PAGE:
We've been hearing about Equifax ad nauseam. We've learned that the Yahoo hack was even worse than we had thought, and that all 3 billion accounts were compromised in their 2013 breach. If I asked you to, I'm sure you could rattle off at least half a dozen other big-name companies (or government bodies) that have fallen victim to a cyberattack in the past few years. And yet, still, I hear executives asking over and over again if their business is "safe" from an attack.
If I were to ask you what your IT team actually does for your business, what would you say? Over the past three decades, I've watched my industry slowly split itself into three distinct categories, all of which fall under the "IT support" umbrella. While the split has been evident to those of us on the inside, clever marketing and technical jargon do an excellent job of blurring the lines for those on the outside.
Business losses due to cybercrime are mounting. In 2016 alone, some 4,149 reported breaches gave hackers and criminals access to more than 4.2 billion records, according to a 2016 report by Risk Based Security. An independent study by Cybersecurity Ventures predicted that, based on current trends, the total cost of cybercrime and data breaches will reach approximately $6 trillion by the year 2021. And the latest Equifax hacking has pushed that up a notch.
Muck Rack makes it simple to find people, tweets, or articles that mention any name, keyword, company, hashtag etc. We've compiled this guide to help you make the most of your search.
Selecting a term
Start searching tweets, articles from media outlets, articles mentioned in tweets, journalists'
names, titles and bios with some suggested searches:
Companies or Topics (e.g. iPhone, Microsoft)
Phrases (e.g. "cloud computing") — use quotes to keep the terms together
Twitter handles (e.g. @username) — returns those who have mentioned or replied to
Names (e.g. "David Pogue")
Hashtags (e.g. #sxsw, #london2012)
Bio details (e.g. vegan, Olympics, father)
Muck Rack's Advanced Search allows for many boolean operators.
Find results that mention multiple specified terms, use AND or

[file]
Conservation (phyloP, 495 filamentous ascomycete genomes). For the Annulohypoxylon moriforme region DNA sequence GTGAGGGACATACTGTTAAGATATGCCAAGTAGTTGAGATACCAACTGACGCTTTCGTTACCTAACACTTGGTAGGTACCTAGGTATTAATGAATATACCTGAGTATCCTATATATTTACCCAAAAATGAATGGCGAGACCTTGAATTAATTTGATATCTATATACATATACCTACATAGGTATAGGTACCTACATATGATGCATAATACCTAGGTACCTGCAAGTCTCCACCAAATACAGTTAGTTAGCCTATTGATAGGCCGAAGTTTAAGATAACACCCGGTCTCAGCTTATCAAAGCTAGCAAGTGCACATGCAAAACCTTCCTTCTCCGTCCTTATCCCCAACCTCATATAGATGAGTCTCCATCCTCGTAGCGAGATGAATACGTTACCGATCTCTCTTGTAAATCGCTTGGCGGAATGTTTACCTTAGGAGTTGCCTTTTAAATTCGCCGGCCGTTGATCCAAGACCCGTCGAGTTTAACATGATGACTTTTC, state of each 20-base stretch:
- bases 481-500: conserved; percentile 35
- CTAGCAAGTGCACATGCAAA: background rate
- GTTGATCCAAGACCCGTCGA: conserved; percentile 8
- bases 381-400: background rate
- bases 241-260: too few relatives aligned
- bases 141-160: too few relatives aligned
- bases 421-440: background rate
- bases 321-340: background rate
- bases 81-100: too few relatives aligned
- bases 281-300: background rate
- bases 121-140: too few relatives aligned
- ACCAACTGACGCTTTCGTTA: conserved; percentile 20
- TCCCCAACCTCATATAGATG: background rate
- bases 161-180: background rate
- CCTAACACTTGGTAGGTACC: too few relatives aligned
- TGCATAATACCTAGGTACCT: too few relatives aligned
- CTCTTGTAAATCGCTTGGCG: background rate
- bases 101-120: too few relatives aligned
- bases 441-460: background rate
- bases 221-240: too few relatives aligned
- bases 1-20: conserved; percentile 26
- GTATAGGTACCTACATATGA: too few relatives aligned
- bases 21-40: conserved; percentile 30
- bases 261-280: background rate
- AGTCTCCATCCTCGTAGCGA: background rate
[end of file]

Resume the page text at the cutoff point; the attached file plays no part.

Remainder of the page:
+. For example, ensure each result contains both Elon Musk and Mark Zuckerberg by
searching Musk AND Zuckerberg or Musk + Zuckerberg.
Use the operators OR or , to broaden your search when you'd like either of
multiple terms to appear in results. (This is the default behavior of our search when no operators
are used). For example, results will contain either cake or cookie by searching cake OR cookie or cake,cookie
Use NOT or - to subtract results from your search. For
example, searching Disney will yield results about the Walt Disney Company as well as Walt Disney
World Resort. To exclude mentions of Disney World, search for Disney -World or Disney
When using one of these operators with a phrase, enclose it in quotation marks. For example, you can
find results about smartphones excluding Apple's iPhone 4S by searching smartphone -"iPhone
Exact case matching or punctuation
If you're searching for a brand name or keyword that relies on specific punctuation marks or capitalization, you can
find results that match your exact query by adding matchcase: before the keyword you're searching for, like matchcase:E*TRADE .
Use parentheses to separate multiple
boolean phrases. For example, to find journalists talking about having fun in Disney World or
Disneyland, search for ("disney world" OR disneyland) AND fun.
An asterisk can be used to search for any variation of a root word truncated by the asterisk. For example, searching for admin* will return results for administrator, administration, administer, administered, etc.
A near operator is an AND operator where you can control the distance between the words. You can vary the distance the near operation uses by adding a forward slash and number (between 0-99) such as strawberries NEAR/10 "whipped cream", which means the strawberries must exist within 10 words of "whipped cream".